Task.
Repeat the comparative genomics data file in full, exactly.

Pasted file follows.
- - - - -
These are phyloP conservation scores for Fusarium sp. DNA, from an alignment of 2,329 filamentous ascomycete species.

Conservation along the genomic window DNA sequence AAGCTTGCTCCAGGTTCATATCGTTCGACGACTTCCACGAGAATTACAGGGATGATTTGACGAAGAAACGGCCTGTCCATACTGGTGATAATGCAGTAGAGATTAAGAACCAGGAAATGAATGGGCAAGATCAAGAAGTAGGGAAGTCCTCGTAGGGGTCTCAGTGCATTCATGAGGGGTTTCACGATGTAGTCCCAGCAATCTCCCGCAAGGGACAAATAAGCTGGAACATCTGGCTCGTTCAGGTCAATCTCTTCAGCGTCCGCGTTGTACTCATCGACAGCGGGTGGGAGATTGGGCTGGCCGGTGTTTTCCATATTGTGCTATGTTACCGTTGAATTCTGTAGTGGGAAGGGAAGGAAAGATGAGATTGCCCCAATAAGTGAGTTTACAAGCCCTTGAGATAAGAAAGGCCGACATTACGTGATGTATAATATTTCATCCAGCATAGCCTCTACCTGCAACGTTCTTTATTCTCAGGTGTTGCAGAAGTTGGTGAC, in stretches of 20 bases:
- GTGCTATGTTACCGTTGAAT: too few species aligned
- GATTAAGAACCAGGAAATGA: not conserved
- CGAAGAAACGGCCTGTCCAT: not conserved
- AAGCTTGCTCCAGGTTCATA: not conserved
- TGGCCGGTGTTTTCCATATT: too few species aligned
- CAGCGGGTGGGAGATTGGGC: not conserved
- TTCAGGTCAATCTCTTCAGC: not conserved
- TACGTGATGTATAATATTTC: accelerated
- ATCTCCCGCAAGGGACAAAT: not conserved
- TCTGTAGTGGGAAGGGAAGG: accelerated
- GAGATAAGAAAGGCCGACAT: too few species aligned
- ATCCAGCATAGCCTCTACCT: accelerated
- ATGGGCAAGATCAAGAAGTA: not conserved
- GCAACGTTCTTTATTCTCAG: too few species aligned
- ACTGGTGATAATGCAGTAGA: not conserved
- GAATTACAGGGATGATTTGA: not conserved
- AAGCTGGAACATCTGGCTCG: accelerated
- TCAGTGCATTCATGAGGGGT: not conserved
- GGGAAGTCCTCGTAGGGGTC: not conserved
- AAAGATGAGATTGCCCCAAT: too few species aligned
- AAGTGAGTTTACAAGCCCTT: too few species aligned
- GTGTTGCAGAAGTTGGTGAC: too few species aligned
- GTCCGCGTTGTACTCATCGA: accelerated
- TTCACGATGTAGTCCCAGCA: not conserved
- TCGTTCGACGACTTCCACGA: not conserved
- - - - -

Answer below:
These are phyloP conservation scores for Fusarium sp. DNA, from an alignment of 2,329 filamentous ascomycete species.

Conservation along the genomic window DNA sequence AAGCTTGCTCCAGGTTCATATCGTTCGACGACTTCCACGAGAATTACAGGGATGATTTGACGAAGAAACGGCCTGTCCATACTGGTGATAATGCAGTAGAGATTAAGAACCAGGAAATGAATGGGCAAGATCAAGAAGTAGGGAAGTCCTCGTAGGGGTCTCAGTGCATTCATGAGGGGTTTCACGATGTAGTCCCAGCAATCTCCCGCAAGGGACAAATAAGCTGGAACATCTGGCTCGTTCAGGTCAATCTCTTCAGCGTCCGCGTTGTACTCATCGACAGCGGGTGGGAGATTGGGCTGGCCGGTGTTTTCCATATTGTGCTATGTTACCGTTGAATTCTGTAGTGGGAAGGGAAGGAAAGATGAGATTGCCCCAATAAGTGAGTTTACAAGCCCTTGAGATAAGAAAGGCCGACATTACGTGATGTATAATATTTCATCCAGCATAGCCTCTACCTGCAACGTTCTTTATTCTCAGGTGTTGCAGAAGTTGGTGAC, in stretches of 20 bases:
- GTGCTATGTTACCGTTGAAT: too few species aligned
- GATTAAGAACCAGGAAATGA: not conserved
- CGAAGAAACGGCCTGTCCAT: not conserved
- AAGCTTGCTCCAGGTTCATA: not conserved
- TGGCCGGTGTTTTCCATATT: too few species aligned
- CAGCGGGTGGGAGATTGGGC: not conserved
- TTCAGGTCAATCTCTTCAGC: not conserved
- TACGTGATGTATAATATTTC: accelerated
- ATCTCCCGCAAGGGACAAAT: not conserved
- TCTGTAGTGGGAAGGGAAGG: accelerated
- GAGATAAGAAAGGCCGACAT: too few species aligned
- ATCCAGCATAGCCTCTACCT: accelerated
- ATGGGCAAGATCAAGAAGTA: not conserved
- GCAACGTTCTTTATTCTCAG: too few species aligned
- ACTGGTGATAATGCAGTAGA: not conserved
- GAATTACAGGGATGATTTGA: not conserved
- AAGCTGGAACATCTGGCTCG: accelerated
- TCAGTGCATTCATGAGGGGT: not conserved
- GGGAAGTCCTCGTAGGGGTC: not conserved
- AAAGATGAGATTGCCCCAAT: too few species aligned
- AAGTGAGTTTACAAGCCCTT: too few species aligned
- GTGTTGCAGAAGTTGGTGAC: too few species aligned
- GTCCGCGTTGTACTCATCGA: accelerated
- TTCACGATGTAGTCCCAGCA: not conserved
- TCGTTCGACGACTTCCACGA: not conserved